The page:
After being sidelined at this year’s Tet parade, lesbian, gay, bisexual and transgender activists asked the Westminster City Council to stop the discrimination from happening again.
More than a half-dozen voiced concerns Wednesday night, with some calling the discrimination a “hate crime.” Several asked the council to add a non-discrimination clause to the special permit used by parade organizers.
Natalie Newton, head of the Partnership of Viet Lesbian, Gay, Bisexual and Transgender Organizations, the group barred from participating, said the city couldn’t shirk its responsibility simply because it’s no longer footing the bill.
“This year’s parade was identical to nearly every other past parade,” Newton said, speaking of the years in which LGBT groups marched in the parade. “The city cannot relinquish responsibility based on a technicality. Consider our request to make a more equitable participation for all.”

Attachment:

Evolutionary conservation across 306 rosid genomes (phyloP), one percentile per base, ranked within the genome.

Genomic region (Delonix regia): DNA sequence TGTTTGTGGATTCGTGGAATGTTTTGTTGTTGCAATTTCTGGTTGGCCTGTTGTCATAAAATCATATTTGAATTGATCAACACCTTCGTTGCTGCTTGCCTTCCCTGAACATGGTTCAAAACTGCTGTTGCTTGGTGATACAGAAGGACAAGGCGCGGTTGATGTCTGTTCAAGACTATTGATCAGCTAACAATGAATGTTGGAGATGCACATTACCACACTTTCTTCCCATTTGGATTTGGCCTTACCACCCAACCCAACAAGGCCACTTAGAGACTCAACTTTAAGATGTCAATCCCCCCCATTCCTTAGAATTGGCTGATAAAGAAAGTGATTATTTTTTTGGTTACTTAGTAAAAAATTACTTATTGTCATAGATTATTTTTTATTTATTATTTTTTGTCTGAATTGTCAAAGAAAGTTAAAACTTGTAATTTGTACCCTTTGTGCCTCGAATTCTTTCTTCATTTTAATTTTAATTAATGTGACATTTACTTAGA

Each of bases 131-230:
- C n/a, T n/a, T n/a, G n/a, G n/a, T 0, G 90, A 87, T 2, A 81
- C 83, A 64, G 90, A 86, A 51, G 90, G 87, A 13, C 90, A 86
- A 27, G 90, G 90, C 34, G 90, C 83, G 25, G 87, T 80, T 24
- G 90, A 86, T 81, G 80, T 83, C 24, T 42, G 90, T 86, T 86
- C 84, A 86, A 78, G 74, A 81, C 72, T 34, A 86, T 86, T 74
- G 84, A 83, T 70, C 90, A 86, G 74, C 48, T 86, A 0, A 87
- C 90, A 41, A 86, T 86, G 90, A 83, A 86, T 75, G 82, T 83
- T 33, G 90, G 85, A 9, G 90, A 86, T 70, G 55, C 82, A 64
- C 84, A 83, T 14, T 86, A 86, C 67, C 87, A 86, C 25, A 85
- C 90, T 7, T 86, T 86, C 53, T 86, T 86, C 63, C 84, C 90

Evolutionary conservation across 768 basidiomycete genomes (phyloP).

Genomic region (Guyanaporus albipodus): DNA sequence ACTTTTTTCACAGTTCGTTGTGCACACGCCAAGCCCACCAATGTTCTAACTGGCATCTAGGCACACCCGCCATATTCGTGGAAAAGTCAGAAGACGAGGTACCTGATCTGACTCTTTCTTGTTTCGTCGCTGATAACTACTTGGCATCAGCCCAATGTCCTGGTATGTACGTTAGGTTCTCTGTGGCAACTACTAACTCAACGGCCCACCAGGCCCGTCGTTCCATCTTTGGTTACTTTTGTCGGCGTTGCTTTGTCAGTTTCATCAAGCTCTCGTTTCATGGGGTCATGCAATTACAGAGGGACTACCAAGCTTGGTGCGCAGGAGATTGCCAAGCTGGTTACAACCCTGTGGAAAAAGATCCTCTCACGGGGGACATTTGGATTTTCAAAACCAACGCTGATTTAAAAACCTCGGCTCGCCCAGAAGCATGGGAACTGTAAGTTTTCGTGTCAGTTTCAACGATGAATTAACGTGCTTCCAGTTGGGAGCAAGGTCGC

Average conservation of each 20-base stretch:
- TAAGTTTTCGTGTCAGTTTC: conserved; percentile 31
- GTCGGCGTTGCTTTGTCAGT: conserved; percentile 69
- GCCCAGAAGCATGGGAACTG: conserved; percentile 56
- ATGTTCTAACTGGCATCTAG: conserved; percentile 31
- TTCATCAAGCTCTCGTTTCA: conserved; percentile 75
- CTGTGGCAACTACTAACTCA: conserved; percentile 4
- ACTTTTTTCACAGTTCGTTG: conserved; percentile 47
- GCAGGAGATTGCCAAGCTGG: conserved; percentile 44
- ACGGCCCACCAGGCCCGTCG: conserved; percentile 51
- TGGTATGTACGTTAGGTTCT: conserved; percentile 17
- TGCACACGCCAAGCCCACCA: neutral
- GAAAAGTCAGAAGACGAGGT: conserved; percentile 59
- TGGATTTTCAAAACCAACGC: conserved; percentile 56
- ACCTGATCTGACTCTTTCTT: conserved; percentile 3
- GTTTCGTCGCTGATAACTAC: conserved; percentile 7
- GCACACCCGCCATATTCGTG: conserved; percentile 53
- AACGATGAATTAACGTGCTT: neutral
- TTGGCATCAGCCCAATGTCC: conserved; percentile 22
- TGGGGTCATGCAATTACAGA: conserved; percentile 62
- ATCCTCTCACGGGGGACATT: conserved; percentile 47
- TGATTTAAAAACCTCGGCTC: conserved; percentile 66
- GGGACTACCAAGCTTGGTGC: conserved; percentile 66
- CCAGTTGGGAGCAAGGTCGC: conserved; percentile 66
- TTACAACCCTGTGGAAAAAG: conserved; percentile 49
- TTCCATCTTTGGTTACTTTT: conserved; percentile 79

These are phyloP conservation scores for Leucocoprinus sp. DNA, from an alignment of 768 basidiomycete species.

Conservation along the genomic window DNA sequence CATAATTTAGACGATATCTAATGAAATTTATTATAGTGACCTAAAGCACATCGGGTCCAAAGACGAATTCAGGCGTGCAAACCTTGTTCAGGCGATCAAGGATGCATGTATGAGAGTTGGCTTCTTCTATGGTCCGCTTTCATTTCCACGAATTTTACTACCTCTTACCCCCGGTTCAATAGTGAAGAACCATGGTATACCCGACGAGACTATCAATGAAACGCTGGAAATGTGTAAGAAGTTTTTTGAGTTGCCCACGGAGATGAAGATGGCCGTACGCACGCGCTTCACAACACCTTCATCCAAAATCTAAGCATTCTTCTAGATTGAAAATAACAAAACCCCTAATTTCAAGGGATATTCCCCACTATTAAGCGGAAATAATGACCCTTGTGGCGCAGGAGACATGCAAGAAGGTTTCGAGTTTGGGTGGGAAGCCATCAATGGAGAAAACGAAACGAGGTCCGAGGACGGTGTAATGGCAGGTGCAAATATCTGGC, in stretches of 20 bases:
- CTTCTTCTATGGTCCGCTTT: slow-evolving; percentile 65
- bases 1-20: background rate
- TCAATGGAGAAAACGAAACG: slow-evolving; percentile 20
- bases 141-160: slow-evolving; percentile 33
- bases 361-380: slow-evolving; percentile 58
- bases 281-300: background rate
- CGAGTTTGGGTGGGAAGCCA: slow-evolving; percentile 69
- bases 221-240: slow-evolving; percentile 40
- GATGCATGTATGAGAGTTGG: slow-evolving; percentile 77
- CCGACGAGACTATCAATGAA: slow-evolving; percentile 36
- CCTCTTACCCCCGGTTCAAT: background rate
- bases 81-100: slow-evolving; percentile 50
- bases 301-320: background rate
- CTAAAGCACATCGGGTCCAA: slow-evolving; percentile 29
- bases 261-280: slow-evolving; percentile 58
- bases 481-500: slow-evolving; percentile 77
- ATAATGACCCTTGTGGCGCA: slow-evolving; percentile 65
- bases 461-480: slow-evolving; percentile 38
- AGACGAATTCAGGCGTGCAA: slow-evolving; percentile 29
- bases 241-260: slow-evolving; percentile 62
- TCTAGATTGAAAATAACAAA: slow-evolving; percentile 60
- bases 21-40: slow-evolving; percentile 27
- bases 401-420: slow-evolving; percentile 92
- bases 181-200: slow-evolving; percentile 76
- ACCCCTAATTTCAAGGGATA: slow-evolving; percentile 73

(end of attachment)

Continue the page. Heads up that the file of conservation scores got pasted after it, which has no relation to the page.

Although the city had funded and organized the parade for years, this year it couldn’t afford to, so a coalition led by the Vietnamese Federation of Southern California stepped in.
That group turned down the LGBT group’s application to participate in the parade—even though it had in previous years. The spirit of the LGBT group runs counter to the theme and purpose of the parade, organizers said. The matter went to court, where a judge agreed to bar LGBT participation.
All Westminster council members decried the organizer’s actions, except for Andy Quach, who was absent Wednesday night.
“The Westminster I grew up in is about diversity and inclusion,” Councilman Sergio Contreras told those gathered in the chambers. “No one here on the council supported what happened. We’re going to figure out a way to make sure it doesn’t happen again.”
Officials from the Vietnamese Federation of Southern California, a parade organizer, didn’t respond to requests for comment.
Westminster’s city attorney has agreed to look into adding non-discrimination language to the city’s special permit contract.
In other matters, the council okayed outsourcing water bill payment processing, a change expected to save $5,000 per month. The change shifts the responsibility for mailing bills and accepting payments to county staff. Residents who pay online or at city hall can still do so.
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